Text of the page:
Biology

Yes. Bats are being found beneath wind turbines all over the world. Bat fatalities have now been documented at most wind facilities in the U.S. and Canada and it is estimated that tens to hundreds of thousands die at wind turbines in North America each...
Unfortunately, it’s not clear yet. It’s possible that wind turbines interfere with seasonal migration and mating patterns in some species of bats. More than three quarters of the bat fatalities observed at wind turbine facilities are from species known...
USGS has a multi-center research plan that partners with several universities that seeks to answer the following issues: better identify the seasonal distributions, habitat needs, and migration patterns of species showing greatest susceptibility continue...
In general, bats seek out a variety of daytime retreats such as caves, rock crevices, old buildings, bridges, mines and trees. Different species require different roost sites. Some species, such as the Mexican free- tailed and gray bats live in large...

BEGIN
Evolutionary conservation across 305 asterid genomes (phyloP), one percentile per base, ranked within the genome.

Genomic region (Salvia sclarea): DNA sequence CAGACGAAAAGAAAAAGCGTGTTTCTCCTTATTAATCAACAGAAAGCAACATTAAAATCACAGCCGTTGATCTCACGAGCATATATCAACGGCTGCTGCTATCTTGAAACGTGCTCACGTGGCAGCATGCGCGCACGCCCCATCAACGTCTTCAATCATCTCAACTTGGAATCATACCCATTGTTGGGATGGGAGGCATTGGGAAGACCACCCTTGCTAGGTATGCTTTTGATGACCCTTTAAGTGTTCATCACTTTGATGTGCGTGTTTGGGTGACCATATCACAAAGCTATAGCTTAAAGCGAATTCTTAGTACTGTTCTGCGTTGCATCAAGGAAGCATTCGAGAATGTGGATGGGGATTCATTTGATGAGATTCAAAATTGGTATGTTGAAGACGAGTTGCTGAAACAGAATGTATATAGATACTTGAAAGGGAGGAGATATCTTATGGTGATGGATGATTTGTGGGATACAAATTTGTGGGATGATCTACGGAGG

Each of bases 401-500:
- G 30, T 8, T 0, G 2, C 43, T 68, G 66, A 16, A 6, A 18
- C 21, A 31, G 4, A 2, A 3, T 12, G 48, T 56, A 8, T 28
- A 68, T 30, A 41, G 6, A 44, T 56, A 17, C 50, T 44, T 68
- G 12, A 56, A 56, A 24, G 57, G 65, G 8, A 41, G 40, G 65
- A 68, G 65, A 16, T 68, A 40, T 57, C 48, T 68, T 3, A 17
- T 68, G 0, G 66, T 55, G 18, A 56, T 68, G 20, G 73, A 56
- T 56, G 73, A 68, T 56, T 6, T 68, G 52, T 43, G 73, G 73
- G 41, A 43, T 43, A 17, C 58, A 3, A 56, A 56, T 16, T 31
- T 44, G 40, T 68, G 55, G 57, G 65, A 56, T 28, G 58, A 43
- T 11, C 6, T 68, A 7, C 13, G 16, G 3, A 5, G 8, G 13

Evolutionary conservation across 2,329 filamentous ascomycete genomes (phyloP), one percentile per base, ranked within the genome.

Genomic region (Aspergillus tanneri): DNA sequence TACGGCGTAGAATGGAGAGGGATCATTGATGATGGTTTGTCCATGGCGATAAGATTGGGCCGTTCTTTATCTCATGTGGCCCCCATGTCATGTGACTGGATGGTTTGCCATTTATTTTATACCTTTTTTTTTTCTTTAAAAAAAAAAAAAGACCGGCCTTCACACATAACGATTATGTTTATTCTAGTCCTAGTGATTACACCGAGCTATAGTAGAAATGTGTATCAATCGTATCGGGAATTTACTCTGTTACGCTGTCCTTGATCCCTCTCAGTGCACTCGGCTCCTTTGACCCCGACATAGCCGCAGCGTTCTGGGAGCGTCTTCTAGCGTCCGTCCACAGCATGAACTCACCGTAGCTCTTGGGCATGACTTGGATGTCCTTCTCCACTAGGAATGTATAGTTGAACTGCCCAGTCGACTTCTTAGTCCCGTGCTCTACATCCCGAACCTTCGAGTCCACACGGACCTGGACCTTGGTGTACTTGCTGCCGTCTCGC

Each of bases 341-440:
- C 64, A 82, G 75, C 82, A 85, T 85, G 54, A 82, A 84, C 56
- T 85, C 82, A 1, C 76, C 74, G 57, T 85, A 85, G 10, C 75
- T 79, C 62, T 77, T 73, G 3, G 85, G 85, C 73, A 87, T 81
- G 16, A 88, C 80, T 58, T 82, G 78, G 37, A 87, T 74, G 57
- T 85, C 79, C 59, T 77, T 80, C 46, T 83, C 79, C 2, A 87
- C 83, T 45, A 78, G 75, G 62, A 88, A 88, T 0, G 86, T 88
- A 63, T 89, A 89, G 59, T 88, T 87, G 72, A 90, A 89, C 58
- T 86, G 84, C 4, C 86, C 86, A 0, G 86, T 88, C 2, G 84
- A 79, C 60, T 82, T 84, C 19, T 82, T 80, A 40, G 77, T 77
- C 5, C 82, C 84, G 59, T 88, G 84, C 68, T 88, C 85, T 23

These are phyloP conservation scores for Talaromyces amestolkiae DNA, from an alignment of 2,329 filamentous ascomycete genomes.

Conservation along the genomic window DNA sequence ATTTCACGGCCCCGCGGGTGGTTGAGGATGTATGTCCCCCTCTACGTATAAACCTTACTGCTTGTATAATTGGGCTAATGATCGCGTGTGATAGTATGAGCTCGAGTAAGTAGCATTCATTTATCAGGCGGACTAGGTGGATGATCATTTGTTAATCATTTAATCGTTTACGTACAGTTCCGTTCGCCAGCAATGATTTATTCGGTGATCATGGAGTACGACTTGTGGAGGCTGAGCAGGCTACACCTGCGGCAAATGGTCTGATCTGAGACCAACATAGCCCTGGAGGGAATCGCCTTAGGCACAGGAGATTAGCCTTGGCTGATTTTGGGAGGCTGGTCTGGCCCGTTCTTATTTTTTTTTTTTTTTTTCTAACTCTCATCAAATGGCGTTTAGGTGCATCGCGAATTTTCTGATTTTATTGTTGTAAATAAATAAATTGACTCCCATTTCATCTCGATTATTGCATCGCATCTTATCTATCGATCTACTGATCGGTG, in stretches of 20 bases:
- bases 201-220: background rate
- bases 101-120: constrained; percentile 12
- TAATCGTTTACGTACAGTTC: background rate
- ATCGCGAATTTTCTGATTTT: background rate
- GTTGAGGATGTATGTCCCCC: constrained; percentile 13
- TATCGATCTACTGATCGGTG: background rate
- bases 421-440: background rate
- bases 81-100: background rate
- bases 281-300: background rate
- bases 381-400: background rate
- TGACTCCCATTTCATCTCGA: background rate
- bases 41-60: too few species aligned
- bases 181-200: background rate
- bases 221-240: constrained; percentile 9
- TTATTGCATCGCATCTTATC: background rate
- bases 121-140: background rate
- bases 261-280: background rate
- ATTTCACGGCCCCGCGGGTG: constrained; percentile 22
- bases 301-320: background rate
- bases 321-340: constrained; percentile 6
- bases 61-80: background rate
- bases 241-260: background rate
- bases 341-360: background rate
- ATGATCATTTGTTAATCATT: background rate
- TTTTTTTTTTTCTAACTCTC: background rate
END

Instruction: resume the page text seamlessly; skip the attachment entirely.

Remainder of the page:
No. Bats have small eyes that are functional and sensitive to light. Several bats, such as Rafinesque's and Townsend's big-eared bats, have greatly enlarged ears to help in echolocation, but bats also use sight to perceive their environment. Learn More:...
All healthy bats try to avoid humans by taking flight and are not purposely aggressive. Most bats are about the size of a mouse and use their small teeth and weak jaws to grind up insects. You should avoid handling bats because several species, such as...
Yes, but not in most of the United States. Of the three species of vampires in North America, only a single specimen has been recorded for the United States in extreme southwest Texas. Vampires do not suck blood--they make a small incision with their...
Once they locate an insect by echolocation, they often trap it with their wing or tail membranes and then reach down and take the insect into their mouth. This action, as well as the chase, results in the erratic flight most people are familiar with when...
The services they provide the agricultural industry by eating insects have been estimated to be worth anywhere from $3.7 billion to $53 billion per year, according to a study by the University of Pretoria (South Africa), USGS, University of Tennessee and...
No, this study did not account for the detrimental effects of pesticides on ecosystems nor the economic benefits of bats suppressing pest insects in forests, both of which may be considerable. Learn More: News Release: Bats Worth Billions to Agriculture...